[BOK Issue Note 2022-47] Estimation of the Phillips Curve Using Regional Data

BOK Issue Note
Phillips curve regional data estimation cost-push shocks labor market
Research Department(02-759-4291)

There are two identification problems that can occur when the Phillips curve is estimated using time-series data. First, inflation expectations and labor market conditions are correlated to cost-push shocks (error term of the Phillips curve), causing an endogeneity problem in the estimating equation. Next, if a central bank conducts an optimal monetary policy under the theoretical assumption that the Phillips curve holds, the inflation rate observed in actual data reflects only the impact of cost-push shocks.

According to recent studies, if the Phillips curve is estimated using regional panel data. even when a central bank carries out an optimal monetary policy, regional demand shocks are not fully offset, making it possible to estimate the relationship between demand shocks and prices. In addition, since cost-push shocks can be controlled through fixed effects, the endogeneity in the estimating equation can be significantly mitigated.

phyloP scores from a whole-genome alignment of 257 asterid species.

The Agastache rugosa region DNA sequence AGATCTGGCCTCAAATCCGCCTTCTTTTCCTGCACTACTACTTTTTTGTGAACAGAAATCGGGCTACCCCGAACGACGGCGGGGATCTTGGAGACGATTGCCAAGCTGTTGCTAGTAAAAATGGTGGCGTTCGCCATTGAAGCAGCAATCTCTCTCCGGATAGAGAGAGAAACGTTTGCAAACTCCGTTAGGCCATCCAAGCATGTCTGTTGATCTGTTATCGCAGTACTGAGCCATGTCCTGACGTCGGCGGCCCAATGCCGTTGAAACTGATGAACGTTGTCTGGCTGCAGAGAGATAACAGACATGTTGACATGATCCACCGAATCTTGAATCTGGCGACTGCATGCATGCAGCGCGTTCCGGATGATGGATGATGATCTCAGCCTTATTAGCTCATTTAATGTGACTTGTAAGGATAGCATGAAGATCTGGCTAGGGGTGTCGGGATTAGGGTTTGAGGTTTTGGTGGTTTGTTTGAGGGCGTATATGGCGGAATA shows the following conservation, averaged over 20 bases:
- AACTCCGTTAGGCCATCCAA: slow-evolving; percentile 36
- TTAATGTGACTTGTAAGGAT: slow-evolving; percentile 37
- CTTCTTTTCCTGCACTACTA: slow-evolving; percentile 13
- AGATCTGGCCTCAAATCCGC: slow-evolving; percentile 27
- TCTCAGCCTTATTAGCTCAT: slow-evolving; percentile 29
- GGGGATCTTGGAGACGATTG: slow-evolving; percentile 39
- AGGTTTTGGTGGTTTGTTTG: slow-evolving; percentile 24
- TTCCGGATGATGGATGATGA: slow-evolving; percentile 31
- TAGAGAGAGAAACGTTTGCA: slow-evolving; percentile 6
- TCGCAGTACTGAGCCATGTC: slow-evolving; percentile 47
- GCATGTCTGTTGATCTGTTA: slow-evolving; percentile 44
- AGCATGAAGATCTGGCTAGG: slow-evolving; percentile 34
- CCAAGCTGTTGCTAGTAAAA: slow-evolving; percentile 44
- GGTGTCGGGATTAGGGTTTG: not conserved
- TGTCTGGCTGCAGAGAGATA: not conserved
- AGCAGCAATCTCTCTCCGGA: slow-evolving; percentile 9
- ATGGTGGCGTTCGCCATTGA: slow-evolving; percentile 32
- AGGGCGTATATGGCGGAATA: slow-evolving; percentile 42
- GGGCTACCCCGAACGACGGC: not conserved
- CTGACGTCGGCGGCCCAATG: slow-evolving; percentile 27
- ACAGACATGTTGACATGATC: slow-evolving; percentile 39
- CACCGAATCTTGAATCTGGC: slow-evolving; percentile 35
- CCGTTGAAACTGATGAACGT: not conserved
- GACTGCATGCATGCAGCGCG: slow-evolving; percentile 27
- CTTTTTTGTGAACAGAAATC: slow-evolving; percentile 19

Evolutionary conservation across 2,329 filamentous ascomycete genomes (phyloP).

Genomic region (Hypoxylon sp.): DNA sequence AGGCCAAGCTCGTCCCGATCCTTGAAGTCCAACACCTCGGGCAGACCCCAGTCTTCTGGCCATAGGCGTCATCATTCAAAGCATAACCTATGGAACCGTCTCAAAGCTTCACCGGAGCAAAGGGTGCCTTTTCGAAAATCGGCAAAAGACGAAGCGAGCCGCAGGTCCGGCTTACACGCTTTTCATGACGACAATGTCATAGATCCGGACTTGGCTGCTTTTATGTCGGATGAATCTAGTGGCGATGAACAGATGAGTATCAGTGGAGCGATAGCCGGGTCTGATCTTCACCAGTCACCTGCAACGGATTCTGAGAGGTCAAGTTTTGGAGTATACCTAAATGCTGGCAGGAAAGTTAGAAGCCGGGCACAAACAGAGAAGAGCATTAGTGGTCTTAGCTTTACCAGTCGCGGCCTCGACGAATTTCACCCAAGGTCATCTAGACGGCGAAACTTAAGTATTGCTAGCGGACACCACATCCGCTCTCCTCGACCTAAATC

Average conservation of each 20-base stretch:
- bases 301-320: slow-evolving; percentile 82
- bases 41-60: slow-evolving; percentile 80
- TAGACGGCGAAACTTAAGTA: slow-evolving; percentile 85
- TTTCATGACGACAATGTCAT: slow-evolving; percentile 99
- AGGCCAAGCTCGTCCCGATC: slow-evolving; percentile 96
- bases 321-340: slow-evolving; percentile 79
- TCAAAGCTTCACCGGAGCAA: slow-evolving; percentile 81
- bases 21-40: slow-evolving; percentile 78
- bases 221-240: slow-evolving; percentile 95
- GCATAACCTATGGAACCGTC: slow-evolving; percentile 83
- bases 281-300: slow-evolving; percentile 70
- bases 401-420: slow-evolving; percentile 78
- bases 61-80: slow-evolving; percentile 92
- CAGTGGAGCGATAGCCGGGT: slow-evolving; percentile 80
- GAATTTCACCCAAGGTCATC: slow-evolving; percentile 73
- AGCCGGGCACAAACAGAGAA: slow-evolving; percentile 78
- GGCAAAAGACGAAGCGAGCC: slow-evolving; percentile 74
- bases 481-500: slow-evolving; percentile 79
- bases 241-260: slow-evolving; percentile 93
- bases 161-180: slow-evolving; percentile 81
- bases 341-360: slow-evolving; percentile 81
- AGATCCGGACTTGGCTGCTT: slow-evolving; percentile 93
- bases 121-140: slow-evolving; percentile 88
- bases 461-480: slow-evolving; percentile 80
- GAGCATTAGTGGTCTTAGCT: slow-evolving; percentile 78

The analysis results of this paper are as follows. First, the job openings rate and the consumer price index (CPI) in Korea vary widely by region. While the nationwide job openings rate has a higher concentration in some ranges, the regional job openings rate shows more of a normal distribution. Second, the slope of Korea’s Phillips curve varies significantly depending on whether cost-push shocks are controlled. When such shocks are not controlled, the slope of the Phillips curve is only 0.01. When they are controlled, however, the slope rises to 0.56. These findings imply that labor market conditions and prices are still closely correlated.

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